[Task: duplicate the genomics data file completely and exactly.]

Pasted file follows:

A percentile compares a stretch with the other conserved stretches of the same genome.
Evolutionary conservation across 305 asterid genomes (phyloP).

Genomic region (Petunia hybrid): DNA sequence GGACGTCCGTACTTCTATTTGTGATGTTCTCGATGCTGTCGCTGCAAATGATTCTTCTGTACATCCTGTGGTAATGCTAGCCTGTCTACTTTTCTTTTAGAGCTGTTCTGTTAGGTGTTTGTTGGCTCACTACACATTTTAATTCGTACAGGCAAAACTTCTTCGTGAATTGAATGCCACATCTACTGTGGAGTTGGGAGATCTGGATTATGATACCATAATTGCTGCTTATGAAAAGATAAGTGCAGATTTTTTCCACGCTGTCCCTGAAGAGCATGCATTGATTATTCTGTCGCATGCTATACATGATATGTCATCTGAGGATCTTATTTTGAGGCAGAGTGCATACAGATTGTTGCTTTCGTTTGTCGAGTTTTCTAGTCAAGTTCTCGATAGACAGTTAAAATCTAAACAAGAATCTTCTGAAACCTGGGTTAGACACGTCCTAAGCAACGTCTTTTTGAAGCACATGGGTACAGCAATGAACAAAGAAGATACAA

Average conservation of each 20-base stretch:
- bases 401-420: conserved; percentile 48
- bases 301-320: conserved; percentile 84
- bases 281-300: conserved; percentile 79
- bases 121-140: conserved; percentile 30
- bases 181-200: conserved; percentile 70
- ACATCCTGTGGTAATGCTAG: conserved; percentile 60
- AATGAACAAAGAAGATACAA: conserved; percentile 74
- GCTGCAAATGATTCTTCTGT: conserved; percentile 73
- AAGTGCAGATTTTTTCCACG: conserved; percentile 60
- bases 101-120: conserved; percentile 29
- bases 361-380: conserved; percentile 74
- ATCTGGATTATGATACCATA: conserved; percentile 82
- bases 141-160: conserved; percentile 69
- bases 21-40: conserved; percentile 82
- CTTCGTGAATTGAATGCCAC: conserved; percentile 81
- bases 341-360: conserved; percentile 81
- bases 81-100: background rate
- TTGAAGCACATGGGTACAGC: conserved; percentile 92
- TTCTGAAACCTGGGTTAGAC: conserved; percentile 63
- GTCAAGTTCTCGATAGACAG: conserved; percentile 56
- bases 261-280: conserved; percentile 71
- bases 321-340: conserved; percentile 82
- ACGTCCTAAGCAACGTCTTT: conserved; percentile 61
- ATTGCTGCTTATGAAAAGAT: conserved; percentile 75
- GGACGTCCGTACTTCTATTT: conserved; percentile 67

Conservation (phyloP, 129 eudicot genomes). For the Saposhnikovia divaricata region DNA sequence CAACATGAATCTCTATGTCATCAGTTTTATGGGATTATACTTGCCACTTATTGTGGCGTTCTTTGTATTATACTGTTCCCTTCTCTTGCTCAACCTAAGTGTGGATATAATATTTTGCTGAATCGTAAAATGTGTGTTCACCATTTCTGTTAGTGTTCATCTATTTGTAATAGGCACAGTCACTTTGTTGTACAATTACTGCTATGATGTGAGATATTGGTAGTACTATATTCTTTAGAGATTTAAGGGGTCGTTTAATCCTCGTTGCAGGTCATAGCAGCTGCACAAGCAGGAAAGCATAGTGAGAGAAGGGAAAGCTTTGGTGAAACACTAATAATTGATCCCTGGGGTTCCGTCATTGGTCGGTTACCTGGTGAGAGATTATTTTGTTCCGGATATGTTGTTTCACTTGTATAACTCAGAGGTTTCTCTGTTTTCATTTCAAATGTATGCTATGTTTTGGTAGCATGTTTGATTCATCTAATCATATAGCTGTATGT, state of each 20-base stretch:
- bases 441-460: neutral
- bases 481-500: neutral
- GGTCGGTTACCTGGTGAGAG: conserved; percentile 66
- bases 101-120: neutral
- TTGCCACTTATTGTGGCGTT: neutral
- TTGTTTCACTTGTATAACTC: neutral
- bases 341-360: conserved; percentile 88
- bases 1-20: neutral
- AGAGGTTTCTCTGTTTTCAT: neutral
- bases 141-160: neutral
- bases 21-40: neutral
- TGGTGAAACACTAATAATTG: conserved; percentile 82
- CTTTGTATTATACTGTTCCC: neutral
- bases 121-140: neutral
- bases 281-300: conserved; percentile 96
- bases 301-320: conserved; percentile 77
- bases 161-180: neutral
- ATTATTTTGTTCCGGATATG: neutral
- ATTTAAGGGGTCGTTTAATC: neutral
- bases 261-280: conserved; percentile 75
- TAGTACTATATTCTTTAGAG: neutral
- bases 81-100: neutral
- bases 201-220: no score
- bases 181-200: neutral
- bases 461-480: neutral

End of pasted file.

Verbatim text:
A percentile compares a stretch with the other conserved stretches of the same genome.
Evolutionary conservation across 305 asterid genomes (phyloP).

Genomic region (Petunia hybrid): DNA sequence GGACGTCCGTACTTCTATTTGTGATGTTCTCGATGCTGTCGCTGCAAATGATTCTTCTGTACATCCTGTGGTAATGCTAGCCTGTCTACTTTTCTTTTAGAGCTGTTCTGTTAGGTGTTTGTTGGCTCACTACACATTTTAATTCGTACAGGCAAAACTTCTTCGTGAATTGAATGCCACATCTACTGTGGAGTTGGGAGATCTGGATTATGATACCATAATTGCTGCTTATGAAAAGATAAGTGCAGATTTTTTCCACGCTGTCCCTGAAGAGCATGCATTGATTATTCTGTCGCATGCTATACATGATATGTCATCTGAGGATCTTATTTTGAGGCAGAGTGCATACAGATTGTTGCTTTCGTTTGTCGAGTTTTCTAGTCAAGTTCTCGATAGACAGTTAAAATCTAAACAAGAATCTTCTGAAACCTGGGTTAGACACGTCCTAAGCAACGTCTTTTTGAAGCACATGGGTACAGCAATGAACAAAGAAGATACAA

Average conservation of each 20-base stretch:
- bases 401-420: conserved; percentile 48
- bases 301-320: conserved; percentile 84
- bases 281-300: conserved; percentile 79
- bases 121-140: conserved; percentile 30
- bases 181-200: conserved; percentile 70
- ACATCCTGTGGTAATGCTAG: conserved; percentile 60
- AATGAACAAAGAAGATACAA: conserved; percentile 74
- GCTGCAAATGATTCTTCTGT: conserved; percentile 73
- AAGTGCAGATTTTTTCCACG: conserved; percentile 60
- bases 101-120: conserved; percentile 29
- bases 361-380: conserved; percentile 74
- ATCTGGATTATGATACCATA: conserved; percentile 82
- bases 141-160: conserved; percentile 69
- bases 21-40: conserved; percentile 82
- CTTCGTGAATTGAATGCCAC: conserved; percentile 81
- bases 341-360: conserved; percentile 81
- bases 81-100: background rate
- TTGAAGCACATGGGTACAGC: conserved; percentile 92
- TTCTGAAACCTGGGTTAGAC: conserved; percentile 63
- GTCAAGTTCTCGATAGACAG: conserved; percentile 56
- bases 261-280: conserved; percentile 71
- bases 321-340: conserved; percentile 82
- ACGTCCTAAGCAACGTCTTT: conserved; percentile 61
- ATTGCTGCTTATGAAAAGAT: conserved; percentile 75
- GGACGTCCGTACTTCTATTT: conserved; percentile 67

Conservation (phyloP, 129 eudicot genomes). For the Saposhnikovia divaricata region DNA sequence CAACATGAATCTCTATGTCATCAGTTTTATGGGATTATACTTGCCACTTATTGTGGCGTTCTTTGTATTATACTGTTCCCTTCTCTTGCTCAACCTAAGTGTGGATATAATATTTTGCTGAATCGTAAAATGTGTGTTCACCATTTCTGTTAGTGTTCATCTATTTGTAATAGGCACAGTCACTTTGTTGTACAATTACTGCTATGATGTGAGATATTGGTAGTACTATATTCTTTAGAGATTTAAGGGGTCGTTTAATCCTCGTTGCAGGTCATAGCAGCTGCACAAGCAGGAAAGCATAGTGAGAGAAGGGAAAGCTTTGGTGAAACACTAATAATTGATCCCTGGGGTTCCGTCATTGGTCGGTTACCTGGTGAGAGATTATTTTGTTCCGGATATGTTGTTTCACTTGTATAACTCAGAGGTTTCTCTGTTTTCATTTCAAATGTATGCTATGTTTTGGTAGCATGTTTGATTCATCTAATCATATAGCTGTATGT, state of each 20-base stretch:
- bases 441-460: neutral
- bases 481-500: neutral
- GGTCGGTTACCTGGTGAGAG: conserved; percentile 66
- bases 101-120: neutral
- TTGCCACTTATTGTGGCGTT: neutral
- TTGTTTCACTTGTATAACTC: neutral
- bases 341-360: conserved; percentile 88
- bases 1-20: neutral
- AGAGGTTTCTCTGTTTTCAT: neutral
- bases 141-160: neutral
- bases 21-40: neutral
- TGGTGAAACACTAATAATTG: conserved; percentile 82
- CTTTGTATTATACTGTTCCC: neutral
- bases 121-140: neutral
- bases 281-300: conserved; percentile 96
- bases 301-320: conserved; percentile 77
- bases 161-180: neutral
- ATTATTTTGTTCCGGATATG: neutral
- ATTTAAGGGGTCGTTTAATC: neutral
- bases 261-280: conserved; percentile 75
- TAGTACTATATTCTTTAGAG: neutral
- bases 81-100: neutral
- bases 201-220: no score
- bases 181-200: neutral
- bases 461-480: neutral